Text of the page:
Trigger Warning: instances of rape and physical abuse.

Saeed, Aisha. Written in the Stars. New York: Speak, an imprint of Penguin Random House LLC, 2016. Print.

Eleanor and Park by Rainbow Rowell

rehost2016913a5c7dcc9-6afd-4a16-b6eb-3b98632b12c7“Nothing before you counts,” he said. “And I can’t even imagine an after.”

She shook her head. “Don’t.

“What?”

“Don’t talk about after.”

“I just meant that… I want to be the last person who ever kisses you, too…. That sounds bad, like a death threat or something. What I’m trying to say is, you’re it. This is it for me.”

Eleanor and Park by Rainbow Rowell is a tale of young love that is a dynamic and heart-warming read.  Using witty, candid, and thoughtful language, Rowell explores the unique love that exists in the confines of high school while also exploring the impact of family and personal history.  Following the typical chain of events of a real high school relationship, Park and Eleanor meet on the school bus, have English class together, and struggle through the same school bullies and woes of gym class.

Although a high school love story may seem like a fairly typical premise of a young adult novel, Rowell defies the high school sweetheart archetype by creating complex protagonists with personalities and histories full of nuance and mystery.

Eleanor and Park’s family backgrounds at first appear insignificant to the relationship, but prove to be the most important component to understanding their future as a couple. Eleanor grew up in a broken and dysfunctional family. Stricken with poverty and harmed by abuse, Eleanor was never exposed to healthy love. Park however, grew up in a stable and supportive household with parents who love each other and care for their family. With two wildly different homes, the love that Eleanor and Park develop gains nuance and surprise. Getting to know the real Eleanor and the authentic Park builds a plot that keeps the reader constantly discovering new things about the characters’ identities and how each learns to love.

The intense backgrounds, and the effects it has on Eleanor in particular is atypical to many high school love stories, but it is precisely what makes this book so successful. The inclusion and acknowledgement of the effects of family dynamics adds a dimension to the narrative that is often missing in young adult novels, but that is crucial in creating a more complex and relatable character.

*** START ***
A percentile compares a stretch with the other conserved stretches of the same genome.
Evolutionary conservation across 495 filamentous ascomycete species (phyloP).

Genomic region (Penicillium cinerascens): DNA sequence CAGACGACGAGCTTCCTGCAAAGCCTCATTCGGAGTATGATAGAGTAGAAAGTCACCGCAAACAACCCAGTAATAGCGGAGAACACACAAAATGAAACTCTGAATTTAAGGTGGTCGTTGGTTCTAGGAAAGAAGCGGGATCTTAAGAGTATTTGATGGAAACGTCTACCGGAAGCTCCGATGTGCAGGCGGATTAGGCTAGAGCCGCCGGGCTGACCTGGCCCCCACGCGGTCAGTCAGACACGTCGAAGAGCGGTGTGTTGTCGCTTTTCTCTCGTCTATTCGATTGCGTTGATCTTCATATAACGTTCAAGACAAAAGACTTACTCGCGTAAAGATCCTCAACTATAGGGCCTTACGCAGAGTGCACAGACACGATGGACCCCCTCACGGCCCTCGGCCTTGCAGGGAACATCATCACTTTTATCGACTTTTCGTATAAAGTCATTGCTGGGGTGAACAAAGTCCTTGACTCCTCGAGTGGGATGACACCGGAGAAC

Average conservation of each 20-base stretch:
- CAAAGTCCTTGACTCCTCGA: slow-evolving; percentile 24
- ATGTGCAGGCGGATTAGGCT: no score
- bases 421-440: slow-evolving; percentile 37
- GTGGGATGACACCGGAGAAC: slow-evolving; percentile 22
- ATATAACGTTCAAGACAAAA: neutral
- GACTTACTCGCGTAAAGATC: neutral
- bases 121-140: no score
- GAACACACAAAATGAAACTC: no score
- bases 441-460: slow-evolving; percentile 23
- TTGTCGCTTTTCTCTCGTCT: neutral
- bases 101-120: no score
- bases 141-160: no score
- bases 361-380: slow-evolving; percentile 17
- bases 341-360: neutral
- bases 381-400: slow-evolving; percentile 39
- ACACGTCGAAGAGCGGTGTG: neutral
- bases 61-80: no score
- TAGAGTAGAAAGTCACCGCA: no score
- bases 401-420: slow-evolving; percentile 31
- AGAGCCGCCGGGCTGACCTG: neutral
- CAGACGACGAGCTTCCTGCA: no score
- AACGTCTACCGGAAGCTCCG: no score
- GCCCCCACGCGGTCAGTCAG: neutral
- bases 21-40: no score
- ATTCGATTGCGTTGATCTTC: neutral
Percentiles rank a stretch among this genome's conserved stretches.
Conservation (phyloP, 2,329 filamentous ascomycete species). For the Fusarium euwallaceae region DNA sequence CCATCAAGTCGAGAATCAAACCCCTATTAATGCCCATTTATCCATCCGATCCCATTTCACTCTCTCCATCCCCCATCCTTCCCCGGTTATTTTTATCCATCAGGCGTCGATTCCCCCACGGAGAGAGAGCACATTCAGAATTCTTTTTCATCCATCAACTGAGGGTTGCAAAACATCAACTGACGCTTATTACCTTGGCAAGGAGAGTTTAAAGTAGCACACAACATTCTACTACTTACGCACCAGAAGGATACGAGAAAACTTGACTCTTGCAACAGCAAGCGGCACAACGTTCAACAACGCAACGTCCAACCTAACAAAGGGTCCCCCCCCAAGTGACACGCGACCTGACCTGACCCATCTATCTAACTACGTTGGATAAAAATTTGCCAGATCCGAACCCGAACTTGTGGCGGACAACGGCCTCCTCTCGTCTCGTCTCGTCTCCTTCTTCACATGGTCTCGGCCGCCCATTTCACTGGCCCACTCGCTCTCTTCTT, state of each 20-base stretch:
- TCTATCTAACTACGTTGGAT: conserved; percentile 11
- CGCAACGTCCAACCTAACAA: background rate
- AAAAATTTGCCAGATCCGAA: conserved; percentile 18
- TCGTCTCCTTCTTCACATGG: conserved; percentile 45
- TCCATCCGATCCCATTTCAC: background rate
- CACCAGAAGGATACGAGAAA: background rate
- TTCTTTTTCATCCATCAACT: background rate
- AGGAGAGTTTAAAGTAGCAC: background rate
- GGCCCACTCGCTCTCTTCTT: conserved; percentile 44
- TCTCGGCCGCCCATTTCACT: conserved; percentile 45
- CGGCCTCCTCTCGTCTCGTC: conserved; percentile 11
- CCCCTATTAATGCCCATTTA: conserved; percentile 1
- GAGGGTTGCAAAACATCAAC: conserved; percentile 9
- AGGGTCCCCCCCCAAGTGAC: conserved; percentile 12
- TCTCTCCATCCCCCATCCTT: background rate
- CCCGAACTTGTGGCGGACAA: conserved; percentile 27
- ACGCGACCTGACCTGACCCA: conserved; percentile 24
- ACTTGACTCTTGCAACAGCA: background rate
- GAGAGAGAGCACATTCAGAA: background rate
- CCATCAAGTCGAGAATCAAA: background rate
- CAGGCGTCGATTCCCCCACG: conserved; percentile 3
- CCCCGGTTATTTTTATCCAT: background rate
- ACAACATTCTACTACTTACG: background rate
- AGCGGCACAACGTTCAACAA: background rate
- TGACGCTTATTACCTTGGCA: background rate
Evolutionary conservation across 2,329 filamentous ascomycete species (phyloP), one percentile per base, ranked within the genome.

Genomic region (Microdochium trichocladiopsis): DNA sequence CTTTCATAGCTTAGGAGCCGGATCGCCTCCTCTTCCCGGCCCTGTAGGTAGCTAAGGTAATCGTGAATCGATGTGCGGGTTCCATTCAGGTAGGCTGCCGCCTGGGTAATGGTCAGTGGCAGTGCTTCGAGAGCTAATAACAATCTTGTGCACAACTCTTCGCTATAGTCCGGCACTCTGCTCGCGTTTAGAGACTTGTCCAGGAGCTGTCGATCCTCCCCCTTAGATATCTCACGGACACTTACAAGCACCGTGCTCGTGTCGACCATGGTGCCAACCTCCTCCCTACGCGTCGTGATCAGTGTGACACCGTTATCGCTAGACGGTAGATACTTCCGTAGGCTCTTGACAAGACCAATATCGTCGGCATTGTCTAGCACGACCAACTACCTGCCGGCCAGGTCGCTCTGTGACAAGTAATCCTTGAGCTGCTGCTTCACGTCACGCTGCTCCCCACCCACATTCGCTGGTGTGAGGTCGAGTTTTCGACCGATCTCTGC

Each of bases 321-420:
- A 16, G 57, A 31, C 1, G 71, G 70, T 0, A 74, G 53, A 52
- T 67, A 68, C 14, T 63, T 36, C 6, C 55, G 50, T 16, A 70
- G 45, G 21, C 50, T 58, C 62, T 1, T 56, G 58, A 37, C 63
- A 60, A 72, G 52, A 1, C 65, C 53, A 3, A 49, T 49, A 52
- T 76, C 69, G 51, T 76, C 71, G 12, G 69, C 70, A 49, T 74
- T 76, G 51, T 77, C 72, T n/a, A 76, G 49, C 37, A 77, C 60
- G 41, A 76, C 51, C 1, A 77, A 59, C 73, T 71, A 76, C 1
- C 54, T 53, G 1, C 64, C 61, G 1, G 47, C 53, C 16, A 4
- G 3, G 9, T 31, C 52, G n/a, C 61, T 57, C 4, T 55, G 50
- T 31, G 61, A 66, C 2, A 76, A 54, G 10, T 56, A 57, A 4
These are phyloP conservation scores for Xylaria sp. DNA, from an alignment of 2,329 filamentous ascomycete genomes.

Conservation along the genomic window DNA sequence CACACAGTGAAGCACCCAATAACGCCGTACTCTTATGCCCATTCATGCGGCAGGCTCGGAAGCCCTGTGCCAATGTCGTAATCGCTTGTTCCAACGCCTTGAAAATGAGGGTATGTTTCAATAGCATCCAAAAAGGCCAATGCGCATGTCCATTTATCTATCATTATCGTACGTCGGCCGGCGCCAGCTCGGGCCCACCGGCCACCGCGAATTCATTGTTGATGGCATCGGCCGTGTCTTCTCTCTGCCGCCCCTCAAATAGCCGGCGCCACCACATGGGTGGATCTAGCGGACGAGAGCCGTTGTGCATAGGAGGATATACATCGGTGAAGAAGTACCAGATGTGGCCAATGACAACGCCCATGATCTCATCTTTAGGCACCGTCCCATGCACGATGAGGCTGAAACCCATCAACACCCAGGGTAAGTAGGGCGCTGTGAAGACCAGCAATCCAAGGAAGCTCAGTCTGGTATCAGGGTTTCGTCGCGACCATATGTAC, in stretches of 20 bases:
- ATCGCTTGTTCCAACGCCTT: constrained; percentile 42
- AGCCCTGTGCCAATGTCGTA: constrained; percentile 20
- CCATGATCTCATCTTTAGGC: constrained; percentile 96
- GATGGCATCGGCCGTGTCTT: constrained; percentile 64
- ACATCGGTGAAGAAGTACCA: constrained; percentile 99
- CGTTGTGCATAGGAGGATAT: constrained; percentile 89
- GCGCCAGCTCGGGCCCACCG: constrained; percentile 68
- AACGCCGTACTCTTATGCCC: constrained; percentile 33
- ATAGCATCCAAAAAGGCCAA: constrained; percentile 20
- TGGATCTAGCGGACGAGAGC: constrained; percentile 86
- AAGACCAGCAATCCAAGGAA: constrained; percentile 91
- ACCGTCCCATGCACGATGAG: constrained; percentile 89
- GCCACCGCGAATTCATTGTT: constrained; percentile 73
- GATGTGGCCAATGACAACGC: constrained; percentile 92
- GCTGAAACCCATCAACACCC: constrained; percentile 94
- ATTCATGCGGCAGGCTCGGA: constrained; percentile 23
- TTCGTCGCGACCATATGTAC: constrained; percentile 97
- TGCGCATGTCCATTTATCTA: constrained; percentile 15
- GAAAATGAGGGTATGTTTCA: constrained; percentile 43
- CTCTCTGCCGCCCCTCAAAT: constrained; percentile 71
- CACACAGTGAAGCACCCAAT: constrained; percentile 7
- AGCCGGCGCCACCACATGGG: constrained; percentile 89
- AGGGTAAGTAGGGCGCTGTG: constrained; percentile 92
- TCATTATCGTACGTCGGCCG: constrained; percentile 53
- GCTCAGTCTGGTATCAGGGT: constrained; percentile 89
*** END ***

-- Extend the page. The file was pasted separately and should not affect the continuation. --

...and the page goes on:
With a universally relatable theme of adolescence and love, the book is fitting for all ages. For older readers, the story provokes a sense of nostalgia for youth while enhancing the reader’s own appreciation for young love, even imbuing the reader with a sense of hope.  For younger readers, the experiences are relatable for most and will evoke empathy in all. In sum, Eleanor and Park is a must-read for anyone who has ever been in love, who is still looking to find the one, or has the real belief that personal background is important to acknowledge and explore.

By: Anna Fireman

Rowell, Rainbow. Eleanor & Park. New York: St. Martin’s Griffin, 2016. Print.

Thirteen Reasons Why

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Have you ever gotten a package in the mail that you didn’t expect? Did you feel excited? Curious about what someone might have sent you unprompted? Well that is exactly what happened to Clay Jensen. Returning home from school one day he finds a package addressed to him with no return label on his front porch. Upon opening it he finds thirteen cassette tapes with recordings from Hannah Baker, a girl at school he has loved from afar for years. There is just one catch – Hannah Baker killed herself a few weeks earlier. And the first tape says Clay is responsible.